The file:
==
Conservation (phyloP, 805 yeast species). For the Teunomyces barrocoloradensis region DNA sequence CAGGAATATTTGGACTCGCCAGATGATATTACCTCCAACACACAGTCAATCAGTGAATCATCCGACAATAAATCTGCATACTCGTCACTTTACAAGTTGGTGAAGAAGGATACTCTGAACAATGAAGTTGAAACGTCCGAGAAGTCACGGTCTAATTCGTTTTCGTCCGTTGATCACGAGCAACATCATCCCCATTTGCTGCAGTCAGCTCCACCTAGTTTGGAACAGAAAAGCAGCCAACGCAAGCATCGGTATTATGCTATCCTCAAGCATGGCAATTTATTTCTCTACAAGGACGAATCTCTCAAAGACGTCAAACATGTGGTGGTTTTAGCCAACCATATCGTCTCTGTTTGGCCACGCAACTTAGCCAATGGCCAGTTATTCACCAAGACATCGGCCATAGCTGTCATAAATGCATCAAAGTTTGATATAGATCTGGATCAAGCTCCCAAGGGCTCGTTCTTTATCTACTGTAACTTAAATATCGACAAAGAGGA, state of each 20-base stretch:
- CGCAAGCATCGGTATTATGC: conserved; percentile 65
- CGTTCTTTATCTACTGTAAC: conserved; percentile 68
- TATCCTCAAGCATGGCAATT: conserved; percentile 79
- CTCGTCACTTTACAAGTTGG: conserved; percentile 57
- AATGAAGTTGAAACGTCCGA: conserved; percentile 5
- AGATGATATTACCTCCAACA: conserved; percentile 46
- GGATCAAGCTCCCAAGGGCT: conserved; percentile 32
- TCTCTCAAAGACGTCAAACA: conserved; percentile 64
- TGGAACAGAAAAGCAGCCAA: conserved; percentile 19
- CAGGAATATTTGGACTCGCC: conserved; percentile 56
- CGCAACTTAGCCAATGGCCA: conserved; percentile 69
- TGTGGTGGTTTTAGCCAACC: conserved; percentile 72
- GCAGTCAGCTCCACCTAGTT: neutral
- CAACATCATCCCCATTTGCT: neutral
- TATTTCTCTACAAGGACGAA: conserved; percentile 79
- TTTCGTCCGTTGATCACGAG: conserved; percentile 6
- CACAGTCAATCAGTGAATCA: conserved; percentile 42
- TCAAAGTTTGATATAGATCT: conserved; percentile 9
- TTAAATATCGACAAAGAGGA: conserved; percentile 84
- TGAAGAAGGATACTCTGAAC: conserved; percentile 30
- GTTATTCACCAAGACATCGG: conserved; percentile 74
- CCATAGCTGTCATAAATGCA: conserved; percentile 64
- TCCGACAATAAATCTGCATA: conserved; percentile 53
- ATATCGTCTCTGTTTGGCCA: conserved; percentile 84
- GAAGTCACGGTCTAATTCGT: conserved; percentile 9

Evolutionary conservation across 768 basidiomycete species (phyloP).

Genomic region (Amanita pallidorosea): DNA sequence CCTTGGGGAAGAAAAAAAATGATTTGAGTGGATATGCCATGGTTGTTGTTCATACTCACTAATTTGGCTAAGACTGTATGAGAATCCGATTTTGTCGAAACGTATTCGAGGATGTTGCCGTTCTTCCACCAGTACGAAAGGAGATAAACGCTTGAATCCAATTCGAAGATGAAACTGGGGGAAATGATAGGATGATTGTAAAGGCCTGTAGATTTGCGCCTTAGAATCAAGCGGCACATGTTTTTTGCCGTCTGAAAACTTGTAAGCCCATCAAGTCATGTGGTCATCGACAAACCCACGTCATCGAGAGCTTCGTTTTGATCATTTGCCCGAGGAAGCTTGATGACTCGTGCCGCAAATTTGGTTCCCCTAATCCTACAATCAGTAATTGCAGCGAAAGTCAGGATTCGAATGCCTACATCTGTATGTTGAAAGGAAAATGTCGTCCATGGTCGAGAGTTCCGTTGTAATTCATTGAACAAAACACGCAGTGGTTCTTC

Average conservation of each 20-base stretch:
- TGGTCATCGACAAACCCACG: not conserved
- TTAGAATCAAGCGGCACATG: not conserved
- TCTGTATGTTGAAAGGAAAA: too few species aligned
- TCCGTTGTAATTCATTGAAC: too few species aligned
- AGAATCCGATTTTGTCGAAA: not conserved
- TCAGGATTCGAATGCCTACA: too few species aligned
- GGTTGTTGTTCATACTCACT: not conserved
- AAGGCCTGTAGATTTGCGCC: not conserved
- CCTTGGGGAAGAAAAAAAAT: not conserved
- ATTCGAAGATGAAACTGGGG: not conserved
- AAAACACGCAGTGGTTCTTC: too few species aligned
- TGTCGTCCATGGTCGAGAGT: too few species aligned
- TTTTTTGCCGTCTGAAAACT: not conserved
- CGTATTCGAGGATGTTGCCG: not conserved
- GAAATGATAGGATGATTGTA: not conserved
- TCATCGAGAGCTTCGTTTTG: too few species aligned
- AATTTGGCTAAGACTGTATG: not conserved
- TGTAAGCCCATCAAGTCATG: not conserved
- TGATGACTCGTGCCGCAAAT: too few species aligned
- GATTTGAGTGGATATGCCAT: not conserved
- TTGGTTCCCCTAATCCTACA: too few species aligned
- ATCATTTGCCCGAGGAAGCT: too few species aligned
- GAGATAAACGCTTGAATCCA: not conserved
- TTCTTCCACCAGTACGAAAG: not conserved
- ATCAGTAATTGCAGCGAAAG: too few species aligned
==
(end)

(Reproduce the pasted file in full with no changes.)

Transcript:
Conservation (phyloP, 805 yeast species). For the Teunomyces barrocoloradensis region DNA sequence CAGGAATATTTGGACTCGCCAGATGATATTACCTCCAACACACAGTCAATCAGTGAATCATCCGACAATAAATCTGCATACTCGTCACTTTACAAGTTGGTGAAGAAGGATACTCTGAACAATGAAGTTGAAACGTCCGAGAAGTCACGGTCTAATTCGTTTTCGTCCGTTGATCACGAGCAACATCATCCCCATTTGCTGCAGTCAGCTCCACCTAGTTTGGAACAGAAAAGCAGCCAACGCAAGCATCGGTATTATGCTATCCTCAAGCATGGCAATTTATTTCTCTACAAGGACGAATCTCTCAAAGACGTCAAACATGTGGTGGTTTTAGCCAACCATATCGTCTCTGTTTGGCCACGCAACTTAGCCAATGGCCAGTTATTCACCAAGACATCGGCCATAGCTGTCATAAATGCATCAAAGTTTGATATAGATCTGGATCAAGCTCCCAAGGGCTCGTTCTTTATCTACTGTAACTTAAATATCGACAAAGAGGA, state of each 20-base stretch:
- CGCAAGCATCGGTATTATGC: conserved; percentile 65
- CGTTCTTTATCTACTGTAAC: conserved; percentile 68
- TATCCTCAAGCATGGCAATT: conserved; percentile 79
- CTCGTCACTTTACAAGTTGG: conserved; percentile 57
- AATGAAGTTGAAACGTCCGA: conserved; percentile 5
- AGATGATATTACCTCCAACA: conserved; percentile 46
- GGATCAAGCTCCCAAGGGCT: conserved; percentile 32
- TCTCTCAAAGACGTCAAACA: conserved; percentile 64
- TGGAACAGAAAAGCAGCCAA: conserved; percentile 19
- CAGGAATATTTGGACTCGCC: conserved; percentile 56
- CGCAACTTAGCCAATGGCCA: conserved; percentile 69
- TGTGGTGGTTTTAGCCAACC: conserved; percentile 72
- GCAGTCAGCTCCACCTAGTT: neutral
- CAACATCATCCCCATTTGCT: neutral
- TATTTCTCTACAAGGACGAA: conserved; percentile 79
- TTTCGTCCGTTGATCACGAG: conserved; percentile 6
- CACAGTCAATCAGTGAATCA: conserved; percentile 42
- TCAAAGTTTGATATAGATCT: conserved; percentile 9
- TTAAATATCGACAAAGAGGA: conserved; percentile 84
- TGAAGAAGGATACTCTGAAC: conserved; percentile 30
- GTTATTCACCAAGACATCGG: conserved; percentile 74
- CCATAGCTGTCATAAATGCA: conserved; percentile 64
- TCCGACAATAAATCTGCATA: conserved; percentile 53
- ATATCGTCTCTGTTTGGCCA: conserved; percentile 84
- GAAGTCACGGTCTAATTCGT: conserved; percentile 9

Evolutionary conservation across 768 basidiomycete species (phyloP).

Genomic region (Amanita pallidorosea): DNA sequence CCTTGGGGAAGAAAAAAAATGATTTGAGTGGATATGCCATGGTTGTTGTTCATACTCACTAATTTGGCTAAGACTGTATGAGAATCCGATTTTGTCGAAACGTATTCGAGGATGTTGCCGTTCTTCCACCAGTACGAAAGGAGATAAACGCTTGAATCCAATTCGAAGATGAAACTGGGGGAAATGATAGGATGATTGTAAAGGCCTGTAGATTTGCGCCTTAGAATCAAGCGGCACATGTTTTTTGCCGTCTGAAAACTTGTAAGCCCATCAAGTCATGTGGTCATCGACAAACCCACGTCATCGAGAGCTTCGTTTTGATCATTTGCCCGAGGAAGCTTGATGACTCGTGCCGCAAATTTGGTTCCCCTAATCCTACAATCAGTAATTGCAGCGAAAGTCAGGATTCGAATGCCTACATCTGTATGTTGAAAGGAAAATGTCGTCCATGGTCGAGAGTTCCGTTGTAATTCATTGAACAAAACACGCAGTGGTTCTTC

Average conservation of each 20-base stretch:
- TGGTCATCGACAAACCCACG: not conserved
- TTAGAATCAAGCGGCACATG: not conserved
- TCTGTATGTTGAAAGGAAAA: too few species aligned
- TCCGTTGTAATTCATTGAAC: too few species aligned
- AGAATCCGATTTTGTCGAAA: not conserved
- TCAGGATTCGAATGCCTACA: too few species aligned
- GGTTGTTGTTCATACTCACT: not conserved
- AAGGCCTGTAGATTTGCGCC: not conserved
- CCTTGGGGAAGAAAAAAAAT: not conserved
- ATTCGAAGATGAAACTGGGG: not conserved
- AAAACACGCAGTGGTTCTTC: too few species aligned
- TGTCGTCCATGGTCGAGAGT: too few species aligned
- TTTTTTGCCGTCTGAAAACT: not conserved
- CGTATTCGAGGATGTTGCCG: not conserved
- GAAATGATAGGATGATTGTA: not conserved
- TCATCGAGAGCTTCGTTTTG: too few species aligned
- AATTTGGCTAAGACTGTATG: not conserved
- TGTAAGCCCATCAAGTCATG: not conserved
- TGATGACTCGTGCCGCAAAT: too few species aligned
- GATTTGAGTGGATATGCCAT: not conserved
- TTGGTTCCCCTAATCCTACA: too few species aligned
- ATCATTTGCCCGAGGAAGCT: too few species aligned
- GAGATAAACGCTTGAATCCA: not conserved
- TTCTTCCACCAGTACGAAAG: not conserved
- ATCAGTAATTGCAGCGAAAG: too few species aligned